How can psychotherapy help?
Psychotherapy is usually about dealing with deeper issues than counselling. If you can’t quite put your finger on the problem, but somehow your life seems to be a mess, or you don’t feel good about yourself, or you keep having problems with relationships, then you may find psychotherapy helpful.
For many people the word “psychotherapy” conjures up an image of lying on a couch talking about your childhood. What I mean by psychotherapy is something different, more like a normal friendly conversation; we will talk about things you remember from the past, but we’ll also talk about what’s happening in the present and also what you want for the future. Two approaches to psychotherapy that I find particularly helpful (and very compatible with each other) are attachment theory and self-relations therapy.
Attachment theory was developed by John Bowlby in the 1970s on the basis of his observations of how babies and young children “attach” themselves to their mother (or main carer), trying to keep close to her and becoming upset when she is not around. He noted that children who were secure in their relationship with their main carer grew up to be more confident and better adjusted than those who were insecure or anxious.
Subsequent research has largely confirmed Bowlby’s observations that early attachment patterns have a big influence on our relationships later in life. And recent advances in neuroscience have also demonstrated that our early attachment experiences are where we learn how to regulate our feelings and emotions.
What all this means for psychotherapy is that there are often patterns of relationships and emotions that run very deep in our lives, and attachment theory can help identify these patterns and so start to change them.
“To have good self-esteem is to have internalised a two-person relationship in which one bit of the self feels good about another” (Jeremy Holmes). Self-relations psychotherapy, developed by Stephen Gilligan in the 1990s, is based on the concept that relationship is the basic psychological unit, and that each of us has a “cognitive self” and a “somatic self” which are in relationship with each other.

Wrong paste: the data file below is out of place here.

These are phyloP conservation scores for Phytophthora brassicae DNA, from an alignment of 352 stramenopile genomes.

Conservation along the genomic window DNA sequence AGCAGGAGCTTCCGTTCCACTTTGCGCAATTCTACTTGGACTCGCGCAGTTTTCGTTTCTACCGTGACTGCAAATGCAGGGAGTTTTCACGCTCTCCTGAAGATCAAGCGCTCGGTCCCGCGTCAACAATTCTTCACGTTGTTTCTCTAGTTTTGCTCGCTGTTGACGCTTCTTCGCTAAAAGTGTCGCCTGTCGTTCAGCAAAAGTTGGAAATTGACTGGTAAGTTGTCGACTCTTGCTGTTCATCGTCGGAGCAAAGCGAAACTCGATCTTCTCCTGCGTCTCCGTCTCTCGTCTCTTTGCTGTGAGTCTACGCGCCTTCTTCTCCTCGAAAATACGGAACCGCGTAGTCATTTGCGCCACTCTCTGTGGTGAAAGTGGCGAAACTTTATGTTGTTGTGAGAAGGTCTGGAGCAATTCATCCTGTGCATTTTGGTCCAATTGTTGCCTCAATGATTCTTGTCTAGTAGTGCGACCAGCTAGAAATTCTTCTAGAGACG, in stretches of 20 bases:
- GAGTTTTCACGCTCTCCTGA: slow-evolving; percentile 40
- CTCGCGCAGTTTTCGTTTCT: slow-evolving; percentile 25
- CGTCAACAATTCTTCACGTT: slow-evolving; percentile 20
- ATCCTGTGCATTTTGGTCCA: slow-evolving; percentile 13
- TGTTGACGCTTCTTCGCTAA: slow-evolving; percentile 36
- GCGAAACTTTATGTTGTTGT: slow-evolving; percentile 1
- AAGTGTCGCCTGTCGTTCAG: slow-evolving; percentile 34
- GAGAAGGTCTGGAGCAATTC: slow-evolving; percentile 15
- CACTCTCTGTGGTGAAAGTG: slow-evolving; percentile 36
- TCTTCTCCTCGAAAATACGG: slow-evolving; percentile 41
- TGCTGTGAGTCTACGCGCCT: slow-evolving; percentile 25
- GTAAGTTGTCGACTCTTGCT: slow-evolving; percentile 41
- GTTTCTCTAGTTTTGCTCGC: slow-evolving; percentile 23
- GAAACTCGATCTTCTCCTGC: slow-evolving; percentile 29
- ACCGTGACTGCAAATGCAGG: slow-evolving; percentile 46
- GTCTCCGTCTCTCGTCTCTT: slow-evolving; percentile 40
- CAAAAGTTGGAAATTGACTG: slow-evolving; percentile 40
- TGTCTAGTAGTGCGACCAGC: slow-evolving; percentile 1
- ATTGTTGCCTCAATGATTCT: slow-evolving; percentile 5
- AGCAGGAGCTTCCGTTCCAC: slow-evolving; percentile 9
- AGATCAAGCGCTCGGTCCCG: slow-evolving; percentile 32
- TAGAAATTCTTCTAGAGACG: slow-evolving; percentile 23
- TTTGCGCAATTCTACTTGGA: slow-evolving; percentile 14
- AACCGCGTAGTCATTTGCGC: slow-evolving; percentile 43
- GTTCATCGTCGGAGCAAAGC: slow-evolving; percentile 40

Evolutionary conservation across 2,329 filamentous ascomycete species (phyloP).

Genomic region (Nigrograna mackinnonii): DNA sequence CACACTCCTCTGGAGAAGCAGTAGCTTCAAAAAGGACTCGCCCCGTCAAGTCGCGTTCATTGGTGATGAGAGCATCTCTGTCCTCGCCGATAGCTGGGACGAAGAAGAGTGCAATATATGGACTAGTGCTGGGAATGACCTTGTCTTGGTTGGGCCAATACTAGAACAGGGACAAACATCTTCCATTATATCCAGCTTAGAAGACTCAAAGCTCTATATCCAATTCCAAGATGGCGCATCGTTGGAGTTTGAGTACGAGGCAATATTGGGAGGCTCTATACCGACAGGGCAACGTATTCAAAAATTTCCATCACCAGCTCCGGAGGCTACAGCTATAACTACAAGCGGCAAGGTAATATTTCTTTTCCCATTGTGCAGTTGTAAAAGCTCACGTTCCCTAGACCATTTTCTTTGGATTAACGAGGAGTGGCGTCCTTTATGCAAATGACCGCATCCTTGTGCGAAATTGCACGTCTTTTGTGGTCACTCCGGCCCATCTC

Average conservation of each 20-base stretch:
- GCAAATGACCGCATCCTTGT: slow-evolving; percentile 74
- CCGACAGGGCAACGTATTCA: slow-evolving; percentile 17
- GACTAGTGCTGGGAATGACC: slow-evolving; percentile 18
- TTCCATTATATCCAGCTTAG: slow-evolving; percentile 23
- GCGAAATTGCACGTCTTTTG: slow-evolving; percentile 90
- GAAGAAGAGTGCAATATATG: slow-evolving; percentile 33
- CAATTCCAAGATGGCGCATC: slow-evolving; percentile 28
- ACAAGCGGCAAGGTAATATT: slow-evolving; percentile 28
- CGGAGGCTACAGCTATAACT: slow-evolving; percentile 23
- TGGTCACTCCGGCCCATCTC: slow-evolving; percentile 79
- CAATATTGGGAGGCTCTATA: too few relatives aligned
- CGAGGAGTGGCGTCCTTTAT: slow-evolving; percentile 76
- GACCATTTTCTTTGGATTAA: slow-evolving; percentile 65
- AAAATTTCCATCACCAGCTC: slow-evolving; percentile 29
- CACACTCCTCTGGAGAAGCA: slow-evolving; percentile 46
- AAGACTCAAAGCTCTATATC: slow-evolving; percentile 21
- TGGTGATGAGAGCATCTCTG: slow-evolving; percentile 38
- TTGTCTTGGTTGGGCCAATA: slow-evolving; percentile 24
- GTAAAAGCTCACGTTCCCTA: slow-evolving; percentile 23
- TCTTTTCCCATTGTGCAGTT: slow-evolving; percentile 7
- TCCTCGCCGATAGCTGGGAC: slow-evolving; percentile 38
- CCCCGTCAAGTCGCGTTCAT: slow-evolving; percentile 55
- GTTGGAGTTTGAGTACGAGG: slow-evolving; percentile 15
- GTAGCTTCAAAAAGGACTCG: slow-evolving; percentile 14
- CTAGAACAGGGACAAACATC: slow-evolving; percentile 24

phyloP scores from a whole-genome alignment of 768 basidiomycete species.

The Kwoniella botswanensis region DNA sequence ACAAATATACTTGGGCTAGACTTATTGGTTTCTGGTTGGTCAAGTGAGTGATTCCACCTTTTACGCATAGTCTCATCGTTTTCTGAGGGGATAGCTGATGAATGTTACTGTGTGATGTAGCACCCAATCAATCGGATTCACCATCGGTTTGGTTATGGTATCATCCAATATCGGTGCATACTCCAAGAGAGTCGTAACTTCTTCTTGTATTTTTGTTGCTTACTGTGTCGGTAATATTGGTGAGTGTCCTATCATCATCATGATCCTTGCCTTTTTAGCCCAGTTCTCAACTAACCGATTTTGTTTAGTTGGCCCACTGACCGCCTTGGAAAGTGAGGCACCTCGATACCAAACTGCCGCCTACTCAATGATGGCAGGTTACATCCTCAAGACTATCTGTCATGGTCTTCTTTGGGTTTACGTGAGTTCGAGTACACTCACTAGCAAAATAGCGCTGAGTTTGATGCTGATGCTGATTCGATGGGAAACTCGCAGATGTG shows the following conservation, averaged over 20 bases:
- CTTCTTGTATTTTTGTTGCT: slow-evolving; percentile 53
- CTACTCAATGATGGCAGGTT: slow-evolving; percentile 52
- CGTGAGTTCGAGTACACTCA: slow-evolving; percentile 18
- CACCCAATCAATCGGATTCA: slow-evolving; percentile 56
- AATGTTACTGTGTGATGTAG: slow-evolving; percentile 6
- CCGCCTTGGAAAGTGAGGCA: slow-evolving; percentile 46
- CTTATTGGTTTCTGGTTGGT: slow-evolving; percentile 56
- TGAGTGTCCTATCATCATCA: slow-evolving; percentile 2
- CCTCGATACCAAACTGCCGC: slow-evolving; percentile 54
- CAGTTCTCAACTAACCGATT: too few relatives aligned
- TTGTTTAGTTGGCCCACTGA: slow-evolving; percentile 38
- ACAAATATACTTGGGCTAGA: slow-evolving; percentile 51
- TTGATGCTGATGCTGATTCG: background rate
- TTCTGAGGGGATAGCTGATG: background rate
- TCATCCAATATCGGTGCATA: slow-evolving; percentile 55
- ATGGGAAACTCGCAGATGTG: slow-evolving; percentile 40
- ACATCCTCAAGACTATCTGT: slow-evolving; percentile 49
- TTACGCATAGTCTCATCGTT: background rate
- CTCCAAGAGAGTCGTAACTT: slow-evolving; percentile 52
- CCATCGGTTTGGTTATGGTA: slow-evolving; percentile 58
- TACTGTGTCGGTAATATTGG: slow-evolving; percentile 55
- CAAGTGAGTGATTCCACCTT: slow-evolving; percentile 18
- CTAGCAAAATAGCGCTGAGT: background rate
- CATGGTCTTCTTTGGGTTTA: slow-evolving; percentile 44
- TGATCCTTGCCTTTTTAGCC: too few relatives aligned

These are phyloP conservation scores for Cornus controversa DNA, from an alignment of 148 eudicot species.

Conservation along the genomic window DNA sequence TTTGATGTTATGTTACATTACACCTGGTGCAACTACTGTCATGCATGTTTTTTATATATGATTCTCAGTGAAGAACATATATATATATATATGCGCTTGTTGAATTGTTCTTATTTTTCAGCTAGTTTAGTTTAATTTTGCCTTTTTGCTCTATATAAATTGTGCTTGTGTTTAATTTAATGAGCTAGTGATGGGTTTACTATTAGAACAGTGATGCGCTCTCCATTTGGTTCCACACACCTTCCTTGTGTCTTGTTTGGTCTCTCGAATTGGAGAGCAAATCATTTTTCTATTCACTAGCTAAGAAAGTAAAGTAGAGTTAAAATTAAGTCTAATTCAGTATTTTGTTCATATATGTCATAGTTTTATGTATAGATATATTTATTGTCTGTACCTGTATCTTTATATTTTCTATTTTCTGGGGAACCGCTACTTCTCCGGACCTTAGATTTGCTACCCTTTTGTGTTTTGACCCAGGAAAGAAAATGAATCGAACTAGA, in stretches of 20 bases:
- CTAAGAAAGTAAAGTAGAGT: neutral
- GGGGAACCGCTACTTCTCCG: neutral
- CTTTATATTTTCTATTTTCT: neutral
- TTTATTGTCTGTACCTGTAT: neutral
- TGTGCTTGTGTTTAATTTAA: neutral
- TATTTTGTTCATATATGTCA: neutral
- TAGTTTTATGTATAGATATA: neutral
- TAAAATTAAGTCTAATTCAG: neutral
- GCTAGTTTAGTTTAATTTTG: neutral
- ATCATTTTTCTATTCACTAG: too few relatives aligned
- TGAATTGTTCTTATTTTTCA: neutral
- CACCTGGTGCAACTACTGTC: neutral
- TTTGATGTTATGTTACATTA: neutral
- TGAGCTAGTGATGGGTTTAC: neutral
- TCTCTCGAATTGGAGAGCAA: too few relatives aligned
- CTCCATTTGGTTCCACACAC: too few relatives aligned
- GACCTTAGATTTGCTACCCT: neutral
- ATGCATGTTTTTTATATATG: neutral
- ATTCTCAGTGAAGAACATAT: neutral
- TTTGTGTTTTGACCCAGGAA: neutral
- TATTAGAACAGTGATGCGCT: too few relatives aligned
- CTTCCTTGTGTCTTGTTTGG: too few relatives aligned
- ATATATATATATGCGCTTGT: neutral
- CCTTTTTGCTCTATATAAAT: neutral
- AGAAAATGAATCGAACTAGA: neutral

In order for this relationship to work well, the somatic self needs to have received “positive sponsorship” (commonly known as love!) from parents, teachers and others. This positive sponsorship is then internalised in the relationship between the cognitive self and the somatic self (as described in the quote above). Unfortunately many of us receive “negative sponsorship” (blame and criticism) which leads to disconnection from our somatic self.
The role of psychotherapy is then to identify neglected and disconnected parts of ourselves, and to help develop positive sponsorship for these neglected parts, so re-connecting the cognitive and somatic self. And if this sounds rather technical, it’s all summed up in the title of Stephen Gilligan’s book, “The Courage to Love”.
What does this mean in practice?
Counselling and psychotherapy aren’t mutually exclusive; you may come for counselling about a specific issue, and then find there are also some deeper problems that you want to work on. Or you may come for psychotherapy with some problems which seem quite deep, and decide after a couple of sessions that in fact you have a specific goal related to just one issue.
Working with deeper problems tends to take longer, and to involve working more with the emotions, but you can still expect to start seeing some improvements after just a few sessions. And eventually this kind of work can enable you to experience a whole new quality of life.